Maintained by Jerry Cullingford (Click here to mail)
I found this one (along with a mint-condition copy of "Children of the Night" to replace my copy, which looks as though the cat ate it) at a charity stall this weekend, so I thought I'd do a review to encourage y'all. :) -- M.
Although I admit to not being familiar with the _Sword of Knowledge_ background, I found it hard to spot any obvious Cherryh influence within this book. Admittedly, within any collaboration, it should be hard -- preferably impossible -- to spot the joins, but this novel appears to have none. It reads as pure Lackey, rather than the Lackey/other author mix as found in (for example) the SERRAted edge books; it's possible that this is because it was written earlier in her career (1989) so that she was less pushed for time than in some of her later works.
It is set (according to the blurb) 500 years after _Wizard Spawn_, which was #2 in the _Sword of Knowledge_ series. The Order of the Sword of Knowledge, a quasi-religious order dedicated to the preservation and dissemination of knowledge of all kinds, has found a safe haven in an isolated valley between two kingdoms. Their peaceful existence is shattered by an invading tribe of horse nomads -- more Mongol than Shin'a'in -- who have been forced to leave their lands because of severe drought and deteriorating relationships with neighbouring tribes.
Felaras, Master of the Order, and Jegrai, clan chief of the nomads, are both facing leadership challenges from within. Both need to come to a respectable compromise; Felaras knows that her Order cannot leave without losing many of its members on the journey, and Jegrai knows that his tribe cannot advance further without meeting the forces of one of the neighbouring kingdoms, and that to retreat would mean death at the hands of the tribe which has already killed many of his people.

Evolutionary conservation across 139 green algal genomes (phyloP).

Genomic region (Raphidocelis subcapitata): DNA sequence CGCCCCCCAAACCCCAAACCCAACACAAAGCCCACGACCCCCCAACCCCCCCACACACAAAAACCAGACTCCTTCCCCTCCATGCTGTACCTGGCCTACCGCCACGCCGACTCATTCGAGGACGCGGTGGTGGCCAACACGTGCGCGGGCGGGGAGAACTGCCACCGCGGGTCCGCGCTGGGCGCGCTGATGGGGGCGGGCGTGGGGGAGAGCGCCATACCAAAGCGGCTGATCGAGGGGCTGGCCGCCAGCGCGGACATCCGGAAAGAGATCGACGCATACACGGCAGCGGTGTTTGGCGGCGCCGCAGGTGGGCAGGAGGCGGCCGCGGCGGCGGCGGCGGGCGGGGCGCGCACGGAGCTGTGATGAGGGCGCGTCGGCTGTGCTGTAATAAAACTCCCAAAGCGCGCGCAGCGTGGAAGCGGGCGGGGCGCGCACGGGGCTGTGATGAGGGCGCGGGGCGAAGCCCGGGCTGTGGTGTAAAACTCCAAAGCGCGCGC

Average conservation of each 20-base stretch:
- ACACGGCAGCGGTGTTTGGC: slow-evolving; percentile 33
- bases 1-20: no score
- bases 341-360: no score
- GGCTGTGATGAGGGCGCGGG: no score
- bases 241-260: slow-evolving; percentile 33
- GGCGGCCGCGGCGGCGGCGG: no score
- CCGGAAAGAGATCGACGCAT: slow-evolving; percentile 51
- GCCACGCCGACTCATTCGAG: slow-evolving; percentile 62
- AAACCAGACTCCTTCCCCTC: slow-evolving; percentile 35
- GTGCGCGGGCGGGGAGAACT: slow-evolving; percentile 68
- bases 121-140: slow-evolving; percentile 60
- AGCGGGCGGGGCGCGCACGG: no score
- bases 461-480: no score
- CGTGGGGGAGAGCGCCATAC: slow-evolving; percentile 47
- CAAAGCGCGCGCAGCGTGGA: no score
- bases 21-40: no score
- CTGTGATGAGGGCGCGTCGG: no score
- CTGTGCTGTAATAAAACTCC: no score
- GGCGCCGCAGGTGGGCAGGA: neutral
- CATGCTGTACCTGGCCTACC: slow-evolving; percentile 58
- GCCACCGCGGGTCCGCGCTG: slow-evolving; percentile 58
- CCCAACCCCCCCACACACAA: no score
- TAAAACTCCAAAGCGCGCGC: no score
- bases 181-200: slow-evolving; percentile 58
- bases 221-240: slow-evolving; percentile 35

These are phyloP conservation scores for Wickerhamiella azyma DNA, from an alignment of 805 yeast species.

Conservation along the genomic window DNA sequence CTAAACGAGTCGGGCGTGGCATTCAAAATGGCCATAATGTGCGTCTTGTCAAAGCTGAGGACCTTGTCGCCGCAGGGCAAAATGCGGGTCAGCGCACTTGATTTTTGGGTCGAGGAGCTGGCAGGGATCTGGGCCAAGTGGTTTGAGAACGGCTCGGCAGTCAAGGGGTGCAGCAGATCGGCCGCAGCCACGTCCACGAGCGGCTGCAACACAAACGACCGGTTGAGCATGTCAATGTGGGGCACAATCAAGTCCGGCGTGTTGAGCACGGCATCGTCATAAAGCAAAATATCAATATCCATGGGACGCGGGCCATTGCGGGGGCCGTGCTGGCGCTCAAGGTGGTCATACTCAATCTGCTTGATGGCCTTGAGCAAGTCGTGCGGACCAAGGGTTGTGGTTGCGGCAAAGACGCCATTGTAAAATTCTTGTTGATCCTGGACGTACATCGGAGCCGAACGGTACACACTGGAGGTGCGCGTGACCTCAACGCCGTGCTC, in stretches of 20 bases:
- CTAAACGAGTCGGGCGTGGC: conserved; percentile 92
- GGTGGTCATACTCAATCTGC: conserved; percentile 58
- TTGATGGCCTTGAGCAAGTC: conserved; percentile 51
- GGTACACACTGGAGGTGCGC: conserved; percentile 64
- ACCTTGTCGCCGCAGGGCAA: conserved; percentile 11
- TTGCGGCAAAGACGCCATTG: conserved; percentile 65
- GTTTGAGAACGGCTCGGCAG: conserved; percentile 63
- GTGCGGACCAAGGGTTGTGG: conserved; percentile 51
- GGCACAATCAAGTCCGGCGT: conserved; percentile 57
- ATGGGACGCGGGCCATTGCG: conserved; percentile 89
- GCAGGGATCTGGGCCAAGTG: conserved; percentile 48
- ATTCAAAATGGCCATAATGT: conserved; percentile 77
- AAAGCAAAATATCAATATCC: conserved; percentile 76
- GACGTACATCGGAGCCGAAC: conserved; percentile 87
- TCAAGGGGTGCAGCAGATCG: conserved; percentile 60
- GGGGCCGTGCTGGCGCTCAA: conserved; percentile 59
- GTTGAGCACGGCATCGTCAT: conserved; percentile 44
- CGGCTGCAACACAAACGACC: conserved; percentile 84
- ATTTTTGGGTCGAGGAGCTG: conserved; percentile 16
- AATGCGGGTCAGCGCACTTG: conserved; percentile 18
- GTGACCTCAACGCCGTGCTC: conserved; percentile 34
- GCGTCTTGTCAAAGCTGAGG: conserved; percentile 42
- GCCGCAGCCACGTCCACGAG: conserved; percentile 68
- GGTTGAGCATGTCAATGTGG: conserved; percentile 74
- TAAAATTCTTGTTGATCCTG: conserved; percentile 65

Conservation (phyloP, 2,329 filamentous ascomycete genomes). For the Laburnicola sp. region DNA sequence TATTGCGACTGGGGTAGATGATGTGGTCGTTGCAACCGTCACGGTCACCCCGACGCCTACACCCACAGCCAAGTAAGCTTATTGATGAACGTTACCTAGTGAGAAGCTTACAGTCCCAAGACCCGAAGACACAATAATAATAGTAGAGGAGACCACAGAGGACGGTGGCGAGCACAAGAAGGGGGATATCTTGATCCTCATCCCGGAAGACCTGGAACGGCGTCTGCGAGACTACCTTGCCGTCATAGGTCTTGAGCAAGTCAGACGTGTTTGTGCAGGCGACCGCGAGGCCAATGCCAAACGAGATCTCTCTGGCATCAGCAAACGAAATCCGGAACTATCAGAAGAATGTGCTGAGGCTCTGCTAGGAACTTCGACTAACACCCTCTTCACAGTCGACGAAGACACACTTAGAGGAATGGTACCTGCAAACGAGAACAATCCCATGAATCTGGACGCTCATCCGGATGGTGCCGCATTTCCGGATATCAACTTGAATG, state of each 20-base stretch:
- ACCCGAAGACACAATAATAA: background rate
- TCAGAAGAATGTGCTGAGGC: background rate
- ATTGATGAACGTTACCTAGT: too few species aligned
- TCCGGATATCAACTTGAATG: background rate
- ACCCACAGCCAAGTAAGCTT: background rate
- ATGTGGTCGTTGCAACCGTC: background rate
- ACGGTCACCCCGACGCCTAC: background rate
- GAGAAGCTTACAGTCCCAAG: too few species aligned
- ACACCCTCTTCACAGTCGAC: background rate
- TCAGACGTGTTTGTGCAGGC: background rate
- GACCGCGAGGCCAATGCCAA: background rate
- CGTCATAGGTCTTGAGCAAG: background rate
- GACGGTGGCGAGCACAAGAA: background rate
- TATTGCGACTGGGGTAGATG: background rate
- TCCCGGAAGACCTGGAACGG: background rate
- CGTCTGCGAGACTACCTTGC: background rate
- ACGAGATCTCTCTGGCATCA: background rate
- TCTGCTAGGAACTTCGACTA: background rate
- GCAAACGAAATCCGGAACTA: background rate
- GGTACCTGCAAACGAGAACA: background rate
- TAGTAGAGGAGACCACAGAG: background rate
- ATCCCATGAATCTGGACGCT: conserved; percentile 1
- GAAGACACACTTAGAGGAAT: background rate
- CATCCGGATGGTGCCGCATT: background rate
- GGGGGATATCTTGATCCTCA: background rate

Felaras is a realistically-described leader, worried about her people and her choice of successor. Jegrai is also well-described, but suffers because some of the more important nomads are less well-drawn; we have a good idea of the motivations of those around Felaras, but only the five closest to Jegrai are described in any depth. When Felaras is challenged, we have a good idea of the person who will be behind it, and their reasons for doing so, whereas the challenge to Jegrai comes almost out of thin air. Both major characters do, however, have some interesting dilemmas to solve.
I would recommend this book, especially to those who are worried about the quality of other Lackey collaborations (although, as I noted above, it does not read as though it were a collaboration at all). Felaras reminds me of an aging Diana Tregarde, with a little more help than Di usually has.
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%T _When the Bough Breaks_ %A Mercedes Lackey and C.J.Cherryh %D 1989 %I ? publisher ? %P ? pages ? %G ISBN ???